I suggest reading Michael Lynch’s article in the New York Times Opinionator blog before reading past the break.
Done? Good. One paragraph stood out, since the mistakes just piled up over one another.
So one reason we should take the project of defending our epistemic principles seriously is that the ideal of civility demands it. But there is also another, even deeper, reason. We need to justify our epistemic principles from a common point of view because we need shared epistemic principles in order to even have a common point of view. Without a common background of standards against which we measure what counts as a reliable source of information, or a reliable method of inquiry, and what doesn’t, we won’t be able to agree on the facts, let alone values.
The problems in the article stick together like a rat king, merging in a single paragraph. Three points:
- During the course of the article, Lynch does not try to solve the Münchausen Trilemma (or even give one of its names, such as the ‘Agrippa trilemma’, or a variation of it known as ‘Fries’s trilemma’), and since no one else has solved the problem using traditional methods, the only possible ‘defense’ of epistemic principles currently available that an epistemic principle is, as far as we can tell, not inadequate. This very epistemic principle, of course, even if it should be found, will suffer from the same problem as before. This is such a weak form of ‘justification’ as to malign its very purpose. That said, it fits perfectly within the umbrella of critical rationalism: while we never know that we are right in the principles we adopt, there are situations when, if we are diligent and luck is on our side, we can learn that we are wrong.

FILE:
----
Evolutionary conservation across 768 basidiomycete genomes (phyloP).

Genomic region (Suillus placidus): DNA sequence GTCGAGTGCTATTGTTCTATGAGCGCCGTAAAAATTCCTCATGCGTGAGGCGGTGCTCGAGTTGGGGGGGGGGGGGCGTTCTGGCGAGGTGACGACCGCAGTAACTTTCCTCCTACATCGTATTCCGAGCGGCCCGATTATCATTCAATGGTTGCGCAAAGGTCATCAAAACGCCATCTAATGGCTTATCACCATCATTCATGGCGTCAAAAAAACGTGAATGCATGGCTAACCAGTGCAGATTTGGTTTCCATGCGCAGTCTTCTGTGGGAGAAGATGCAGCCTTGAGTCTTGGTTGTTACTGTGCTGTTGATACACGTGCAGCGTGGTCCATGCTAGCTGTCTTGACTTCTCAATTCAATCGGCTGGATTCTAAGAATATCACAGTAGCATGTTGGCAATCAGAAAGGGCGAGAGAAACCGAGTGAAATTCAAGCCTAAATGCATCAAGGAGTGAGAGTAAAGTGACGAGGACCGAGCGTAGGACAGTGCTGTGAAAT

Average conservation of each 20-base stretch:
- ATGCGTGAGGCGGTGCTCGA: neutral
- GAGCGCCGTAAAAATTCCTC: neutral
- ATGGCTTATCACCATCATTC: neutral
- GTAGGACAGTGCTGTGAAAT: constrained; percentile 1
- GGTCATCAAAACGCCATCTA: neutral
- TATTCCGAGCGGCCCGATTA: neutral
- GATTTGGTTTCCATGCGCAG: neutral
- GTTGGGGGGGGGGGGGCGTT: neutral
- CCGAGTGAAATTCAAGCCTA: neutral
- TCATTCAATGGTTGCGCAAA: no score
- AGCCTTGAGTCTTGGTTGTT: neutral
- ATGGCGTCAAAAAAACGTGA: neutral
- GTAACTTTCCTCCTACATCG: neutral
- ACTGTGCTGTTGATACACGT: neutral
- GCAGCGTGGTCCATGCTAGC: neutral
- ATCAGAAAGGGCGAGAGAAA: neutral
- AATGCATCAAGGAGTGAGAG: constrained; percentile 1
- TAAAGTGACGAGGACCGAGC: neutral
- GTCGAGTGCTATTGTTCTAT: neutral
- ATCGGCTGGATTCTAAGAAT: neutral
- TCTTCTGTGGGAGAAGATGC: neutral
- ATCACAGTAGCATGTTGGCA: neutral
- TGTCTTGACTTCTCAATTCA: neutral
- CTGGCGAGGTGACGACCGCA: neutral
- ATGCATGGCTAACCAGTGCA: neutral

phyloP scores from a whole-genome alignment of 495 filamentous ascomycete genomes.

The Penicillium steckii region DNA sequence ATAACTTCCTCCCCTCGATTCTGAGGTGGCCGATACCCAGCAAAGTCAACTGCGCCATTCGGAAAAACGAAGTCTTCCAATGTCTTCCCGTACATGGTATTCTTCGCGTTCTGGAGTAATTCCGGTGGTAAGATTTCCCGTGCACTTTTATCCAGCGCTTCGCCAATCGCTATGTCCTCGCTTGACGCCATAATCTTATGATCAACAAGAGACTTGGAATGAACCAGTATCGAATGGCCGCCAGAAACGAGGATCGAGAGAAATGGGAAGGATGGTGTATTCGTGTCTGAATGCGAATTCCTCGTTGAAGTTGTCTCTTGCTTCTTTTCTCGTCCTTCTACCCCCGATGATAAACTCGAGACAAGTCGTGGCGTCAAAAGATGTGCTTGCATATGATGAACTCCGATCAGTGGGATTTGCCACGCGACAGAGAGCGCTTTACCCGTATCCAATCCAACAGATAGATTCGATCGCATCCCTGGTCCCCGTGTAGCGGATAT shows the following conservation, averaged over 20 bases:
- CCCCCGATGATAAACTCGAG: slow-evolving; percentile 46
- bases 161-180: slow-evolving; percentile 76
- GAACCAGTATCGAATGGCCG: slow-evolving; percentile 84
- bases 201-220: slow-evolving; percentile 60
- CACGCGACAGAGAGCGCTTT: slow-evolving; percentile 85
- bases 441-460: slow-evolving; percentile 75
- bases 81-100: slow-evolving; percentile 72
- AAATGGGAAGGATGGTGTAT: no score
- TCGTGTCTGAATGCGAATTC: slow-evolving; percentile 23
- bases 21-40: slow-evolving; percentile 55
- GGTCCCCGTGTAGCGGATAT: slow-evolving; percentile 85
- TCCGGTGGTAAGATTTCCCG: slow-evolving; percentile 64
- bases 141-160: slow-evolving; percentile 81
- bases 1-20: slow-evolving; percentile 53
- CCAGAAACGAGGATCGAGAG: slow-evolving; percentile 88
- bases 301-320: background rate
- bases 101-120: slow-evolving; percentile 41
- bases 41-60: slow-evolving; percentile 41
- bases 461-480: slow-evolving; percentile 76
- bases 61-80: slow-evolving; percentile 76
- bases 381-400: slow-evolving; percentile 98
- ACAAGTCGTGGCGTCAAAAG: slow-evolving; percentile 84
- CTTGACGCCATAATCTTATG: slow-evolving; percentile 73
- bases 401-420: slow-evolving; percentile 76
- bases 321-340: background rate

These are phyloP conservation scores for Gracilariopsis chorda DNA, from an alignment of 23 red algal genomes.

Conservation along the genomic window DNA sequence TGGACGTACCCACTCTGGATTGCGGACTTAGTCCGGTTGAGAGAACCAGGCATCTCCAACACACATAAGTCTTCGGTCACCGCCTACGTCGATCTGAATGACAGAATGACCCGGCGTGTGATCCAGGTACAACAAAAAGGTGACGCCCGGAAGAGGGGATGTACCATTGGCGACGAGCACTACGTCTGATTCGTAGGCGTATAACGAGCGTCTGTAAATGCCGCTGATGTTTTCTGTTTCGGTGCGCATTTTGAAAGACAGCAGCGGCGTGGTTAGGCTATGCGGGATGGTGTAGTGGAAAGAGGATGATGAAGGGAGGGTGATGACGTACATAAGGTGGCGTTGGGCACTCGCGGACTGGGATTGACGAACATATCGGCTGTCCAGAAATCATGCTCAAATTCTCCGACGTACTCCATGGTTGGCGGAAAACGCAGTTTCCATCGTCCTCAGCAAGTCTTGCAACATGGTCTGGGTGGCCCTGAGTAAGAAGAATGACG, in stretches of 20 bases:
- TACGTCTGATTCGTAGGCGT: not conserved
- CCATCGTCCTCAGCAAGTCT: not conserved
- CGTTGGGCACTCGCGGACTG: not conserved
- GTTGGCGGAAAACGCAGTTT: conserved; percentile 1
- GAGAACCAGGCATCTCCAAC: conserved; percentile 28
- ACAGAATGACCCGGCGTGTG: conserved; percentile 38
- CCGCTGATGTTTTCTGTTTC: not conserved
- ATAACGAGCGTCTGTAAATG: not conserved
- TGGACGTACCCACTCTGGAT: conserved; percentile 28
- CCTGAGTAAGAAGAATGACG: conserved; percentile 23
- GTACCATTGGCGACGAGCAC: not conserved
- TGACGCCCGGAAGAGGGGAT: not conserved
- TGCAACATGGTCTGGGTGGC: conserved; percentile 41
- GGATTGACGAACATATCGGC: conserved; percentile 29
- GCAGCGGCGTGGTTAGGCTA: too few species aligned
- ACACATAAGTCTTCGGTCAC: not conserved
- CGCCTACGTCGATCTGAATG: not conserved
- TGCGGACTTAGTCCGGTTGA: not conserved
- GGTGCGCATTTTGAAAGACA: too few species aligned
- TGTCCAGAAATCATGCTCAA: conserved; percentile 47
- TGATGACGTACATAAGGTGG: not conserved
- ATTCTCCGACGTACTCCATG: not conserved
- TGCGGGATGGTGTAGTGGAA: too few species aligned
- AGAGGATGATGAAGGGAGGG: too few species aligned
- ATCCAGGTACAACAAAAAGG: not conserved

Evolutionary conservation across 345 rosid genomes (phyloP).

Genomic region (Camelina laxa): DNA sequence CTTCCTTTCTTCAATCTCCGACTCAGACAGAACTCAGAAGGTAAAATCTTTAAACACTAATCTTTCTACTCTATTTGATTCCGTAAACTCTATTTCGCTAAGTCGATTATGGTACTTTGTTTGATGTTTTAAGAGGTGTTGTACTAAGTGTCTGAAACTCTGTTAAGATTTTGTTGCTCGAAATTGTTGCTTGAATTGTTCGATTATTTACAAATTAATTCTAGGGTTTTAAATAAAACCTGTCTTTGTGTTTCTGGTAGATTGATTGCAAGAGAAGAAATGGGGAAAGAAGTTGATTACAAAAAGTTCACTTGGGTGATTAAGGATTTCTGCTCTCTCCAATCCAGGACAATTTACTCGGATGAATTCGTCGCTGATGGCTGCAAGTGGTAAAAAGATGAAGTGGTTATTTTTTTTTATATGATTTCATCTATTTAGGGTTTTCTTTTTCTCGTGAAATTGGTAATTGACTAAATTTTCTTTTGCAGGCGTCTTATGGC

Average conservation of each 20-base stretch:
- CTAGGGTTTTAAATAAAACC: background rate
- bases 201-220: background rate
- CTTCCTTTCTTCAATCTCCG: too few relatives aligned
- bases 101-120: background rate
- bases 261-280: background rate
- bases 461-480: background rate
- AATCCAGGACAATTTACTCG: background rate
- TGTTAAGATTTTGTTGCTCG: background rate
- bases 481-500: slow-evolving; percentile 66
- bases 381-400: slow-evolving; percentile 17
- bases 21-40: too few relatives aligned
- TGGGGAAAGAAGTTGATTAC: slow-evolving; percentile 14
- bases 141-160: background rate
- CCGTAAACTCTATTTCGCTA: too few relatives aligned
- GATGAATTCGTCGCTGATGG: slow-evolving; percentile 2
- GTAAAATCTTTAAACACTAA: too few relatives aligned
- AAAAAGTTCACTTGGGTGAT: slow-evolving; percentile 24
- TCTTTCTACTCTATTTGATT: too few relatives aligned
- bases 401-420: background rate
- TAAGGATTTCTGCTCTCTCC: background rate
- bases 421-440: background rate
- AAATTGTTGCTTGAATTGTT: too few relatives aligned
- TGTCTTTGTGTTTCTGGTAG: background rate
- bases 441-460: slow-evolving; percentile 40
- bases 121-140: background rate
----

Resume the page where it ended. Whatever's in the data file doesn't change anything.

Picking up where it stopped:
- Lynch does not describe what these shared epistemic principles are, but whatever these principles, they should withstand even the most rudimentary criticism. That assumption, as Lynch notes, immediately rules out foundationalist approaches, for they don’t just allow the tu quoque defense, but are disallowed by their own set of criteria. This leaves coherentist programs left, but since coherentism at its most basic allows for any and all coherent systems to stand on equal ground, there must be some other arbitrator that supersedes ‘epistemic principles’. I think epistemic attitudes can solve this problem in choosing between different epistemic principles: the only arbitrators known are humans, and we must decide which principles we will adopt. This attitude rests on the way we behave when we are confronted with problems in our epistemic principles. Again, this solution that fits under the critical rationalist tent. Perhaps I am reading too much into Lynch, but if that his solution is to adopt a principle that suffers from the very problem it seeks to address, there should be something there that does not perpetuate the problem. The term ‘epistemic attitudes’, on the other hand, is used in a different context, since it only forbids certain types of behavior (dogmatism), and says nothing about epistemic assumptions we do or do not make.
- Even with the same epistemic attitudes, it does not follow that people will agree on the same facts.